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Help yourself - 10 ways to boost your emotional wellbeing and mental health

Improving emotional wellbeing and mental health is often about spotting the warning signs that things feel like they are going downhill and trying out some things to balance life a little more.

 

Here are 10 things that young people and professionals have noticed can make a real difference.  

  1. Food and mood Changes in blood sugar levels are linked to changes in mood and energy. Eating regularly maintains blood sugar levels. Not eating regularly can make you tired, irritable, anxious and cause poor concentration. Good tips include eating breakfast, eating every 3-4 hours, avoiding junk foods, eating plenty of fruit and veg and drinking lots of water. 
  2. Keep active Physical activity helps release endorphins which can improve your mood. When you feel low in mood you might stop doing the things that can improve your mood, almost without realising it. Making sure you do some physical exercise, even if you don't feel like it at first, can give you quick results in improving your mood.
  3. Drink sensibly Alcohol can cause depressive feelings, heightened anxiety, or feeling out of control in a way that feels unpleasant. It can also increase risk taking behaviours, so you need to know what your reactions might be. Remember to make your own decisions about what is right for you and not to bend to peer pressure around drinking.
  4. Express yourself Some people like to read to learn about the world, or escape into other worlds. Some people like to express their feelings through art, some like talking things through with others. Whatever your style, make sure you do express yourself - it will help you to stay connected, to discover more about you, your identity, and the person that you want to become.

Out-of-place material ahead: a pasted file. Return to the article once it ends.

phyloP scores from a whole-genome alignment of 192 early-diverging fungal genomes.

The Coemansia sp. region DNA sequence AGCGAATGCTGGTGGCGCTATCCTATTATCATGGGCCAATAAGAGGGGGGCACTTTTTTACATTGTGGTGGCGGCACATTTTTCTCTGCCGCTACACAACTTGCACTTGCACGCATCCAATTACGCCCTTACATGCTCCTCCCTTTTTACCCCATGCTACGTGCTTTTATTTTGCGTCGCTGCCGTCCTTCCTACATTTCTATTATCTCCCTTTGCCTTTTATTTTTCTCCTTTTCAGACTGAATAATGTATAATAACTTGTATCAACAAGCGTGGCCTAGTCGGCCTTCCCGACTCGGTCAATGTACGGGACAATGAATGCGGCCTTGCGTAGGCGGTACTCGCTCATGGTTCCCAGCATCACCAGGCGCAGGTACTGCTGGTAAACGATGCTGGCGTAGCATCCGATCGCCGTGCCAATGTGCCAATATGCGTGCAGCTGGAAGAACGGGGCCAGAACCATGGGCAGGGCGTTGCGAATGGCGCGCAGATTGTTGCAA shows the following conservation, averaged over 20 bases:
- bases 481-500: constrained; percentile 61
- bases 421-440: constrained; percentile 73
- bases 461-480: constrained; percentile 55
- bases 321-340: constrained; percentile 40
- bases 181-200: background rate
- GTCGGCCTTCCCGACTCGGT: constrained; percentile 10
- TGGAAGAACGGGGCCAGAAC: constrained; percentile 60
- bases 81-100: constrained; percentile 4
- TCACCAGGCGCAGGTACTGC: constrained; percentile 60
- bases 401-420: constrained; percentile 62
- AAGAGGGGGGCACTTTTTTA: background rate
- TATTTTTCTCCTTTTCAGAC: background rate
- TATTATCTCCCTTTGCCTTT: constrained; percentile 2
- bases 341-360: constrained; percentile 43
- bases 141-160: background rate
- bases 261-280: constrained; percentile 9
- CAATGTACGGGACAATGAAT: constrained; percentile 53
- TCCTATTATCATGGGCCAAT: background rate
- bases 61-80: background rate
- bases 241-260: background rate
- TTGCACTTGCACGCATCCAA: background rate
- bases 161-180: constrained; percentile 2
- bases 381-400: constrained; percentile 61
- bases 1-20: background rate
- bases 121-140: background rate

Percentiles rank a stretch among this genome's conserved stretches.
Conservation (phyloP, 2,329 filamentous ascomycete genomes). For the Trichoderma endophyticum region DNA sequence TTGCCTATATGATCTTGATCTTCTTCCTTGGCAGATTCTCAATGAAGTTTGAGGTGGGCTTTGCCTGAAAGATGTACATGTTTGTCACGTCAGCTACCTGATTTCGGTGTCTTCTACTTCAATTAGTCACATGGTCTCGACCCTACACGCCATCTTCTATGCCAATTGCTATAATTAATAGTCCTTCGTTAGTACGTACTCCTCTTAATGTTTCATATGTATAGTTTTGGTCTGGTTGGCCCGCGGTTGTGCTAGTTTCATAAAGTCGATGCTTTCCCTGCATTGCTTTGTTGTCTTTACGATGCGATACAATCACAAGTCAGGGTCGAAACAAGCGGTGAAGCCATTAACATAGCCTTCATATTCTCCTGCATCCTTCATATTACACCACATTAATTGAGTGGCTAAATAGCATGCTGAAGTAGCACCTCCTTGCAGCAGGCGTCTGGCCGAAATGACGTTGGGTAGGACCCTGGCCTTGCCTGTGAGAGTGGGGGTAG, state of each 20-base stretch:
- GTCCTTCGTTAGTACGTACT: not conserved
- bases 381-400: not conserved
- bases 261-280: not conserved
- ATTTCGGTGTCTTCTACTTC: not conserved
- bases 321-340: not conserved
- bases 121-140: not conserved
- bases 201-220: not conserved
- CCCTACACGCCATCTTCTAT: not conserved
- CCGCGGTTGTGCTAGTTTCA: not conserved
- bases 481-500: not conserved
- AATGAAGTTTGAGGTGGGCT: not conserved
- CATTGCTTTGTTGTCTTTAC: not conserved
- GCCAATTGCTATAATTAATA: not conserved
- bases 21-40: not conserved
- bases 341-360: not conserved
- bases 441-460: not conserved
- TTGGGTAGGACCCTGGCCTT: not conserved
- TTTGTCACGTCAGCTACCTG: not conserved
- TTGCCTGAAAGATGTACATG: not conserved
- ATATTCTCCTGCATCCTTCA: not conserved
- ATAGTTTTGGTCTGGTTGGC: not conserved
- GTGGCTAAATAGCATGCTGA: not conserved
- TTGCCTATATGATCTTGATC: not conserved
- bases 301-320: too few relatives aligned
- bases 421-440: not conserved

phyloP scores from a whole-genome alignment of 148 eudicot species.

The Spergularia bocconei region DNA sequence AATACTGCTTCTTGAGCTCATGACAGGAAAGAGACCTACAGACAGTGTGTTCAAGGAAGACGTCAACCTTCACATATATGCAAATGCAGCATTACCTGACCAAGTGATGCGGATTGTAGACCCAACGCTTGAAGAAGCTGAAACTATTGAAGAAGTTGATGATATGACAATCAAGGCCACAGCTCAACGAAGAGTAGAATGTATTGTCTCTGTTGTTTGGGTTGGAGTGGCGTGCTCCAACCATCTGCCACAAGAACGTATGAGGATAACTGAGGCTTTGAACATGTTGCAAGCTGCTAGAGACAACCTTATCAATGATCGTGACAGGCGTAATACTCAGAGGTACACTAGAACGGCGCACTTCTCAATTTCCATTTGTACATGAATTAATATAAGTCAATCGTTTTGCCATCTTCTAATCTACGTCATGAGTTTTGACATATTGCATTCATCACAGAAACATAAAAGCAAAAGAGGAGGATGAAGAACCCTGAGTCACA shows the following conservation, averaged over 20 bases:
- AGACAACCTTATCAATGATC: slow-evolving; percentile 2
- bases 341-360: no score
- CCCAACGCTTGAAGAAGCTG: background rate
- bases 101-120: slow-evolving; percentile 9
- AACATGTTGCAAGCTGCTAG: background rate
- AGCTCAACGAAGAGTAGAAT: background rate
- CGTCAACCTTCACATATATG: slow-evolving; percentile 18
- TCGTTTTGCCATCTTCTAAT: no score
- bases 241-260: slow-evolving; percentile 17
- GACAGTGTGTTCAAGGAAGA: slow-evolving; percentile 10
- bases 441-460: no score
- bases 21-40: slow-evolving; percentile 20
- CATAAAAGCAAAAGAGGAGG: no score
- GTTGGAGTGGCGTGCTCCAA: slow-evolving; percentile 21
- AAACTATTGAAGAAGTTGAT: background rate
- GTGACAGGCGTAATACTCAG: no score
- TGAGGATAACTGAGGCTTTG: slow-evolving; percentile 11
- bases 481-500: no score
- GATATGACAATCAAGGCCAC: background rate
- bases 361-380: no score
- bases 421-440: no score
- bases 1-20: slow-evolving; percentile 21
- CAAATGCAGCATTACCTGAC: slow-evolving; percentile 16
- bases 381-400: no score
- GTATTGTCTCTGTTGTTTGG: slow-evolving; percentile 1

5. Distract yourself When you are feeling immersed in a problem, let yourself switch off from it and go and do something completely different. When you return to it at a different time it may seem more manageable. Distracting yourself is not a cop-out, but can be a reliable way to stop overthinking a problem when you are feeling stuck.
  6. Ask for help How would you feel if a friend asked for help, advice or just wanted to talk things through? Many of us would be pleased to be chosen to confide in, it might make us feel valued. When you are feeling low in mood, or anxious, it is easy to think negatively about yourself and be less likely to seek support from others. Try and beat this feeling and approach people that you trust to talk to. You may be surprised at how much better you might feel and how they have responded positively to you, as you would if the situation were reversed.
  7. Learn to take time out and relax People have lots of different ways of relaxing or having downtime from the stresses of life. These can be the things that you stop doing when you start to feel low in mood, or stressed, as you forget to be kind to yourself. A hot bath, listening to music, watching a film, keeping social arrangements and hobbies going, whatever it is, think about the things that help to keep you calm or more content, and make sure they are still in your routine.
  8. Do something you enjoy We are all unique and enjoy different things. You may not have found the thing that you enjoy yet, so try some different things out. You may have lost touch with activities that have given you pleasure in the past. Doing things you enjoy can help you to stay connected with some of the more positive aspects of life.
  9. Remember your good points We all have them, and none of us is perfect either. It can be easy to think that others are more talented, more successful, have more opportunity than us, when you are feeling low in mood. But it is impossible to know how someone else is feeling inside, whatever they seem like on the surface. Remind yourself about the things you do well, and looking for evidence of this can help to balance out critical thoughts about yourself, which tend to increase when we are stressed.
  10. Self-help Use online resources and books that offer help and support, information and advice, or just give another perspective. Some people like books with information, some people like reading about other people's experiences. Some people like novels with a particular theme. Some people prefer films. Whatever works best for you. Why not pop into your local library and check out their Shelf Help books. There’s more information here.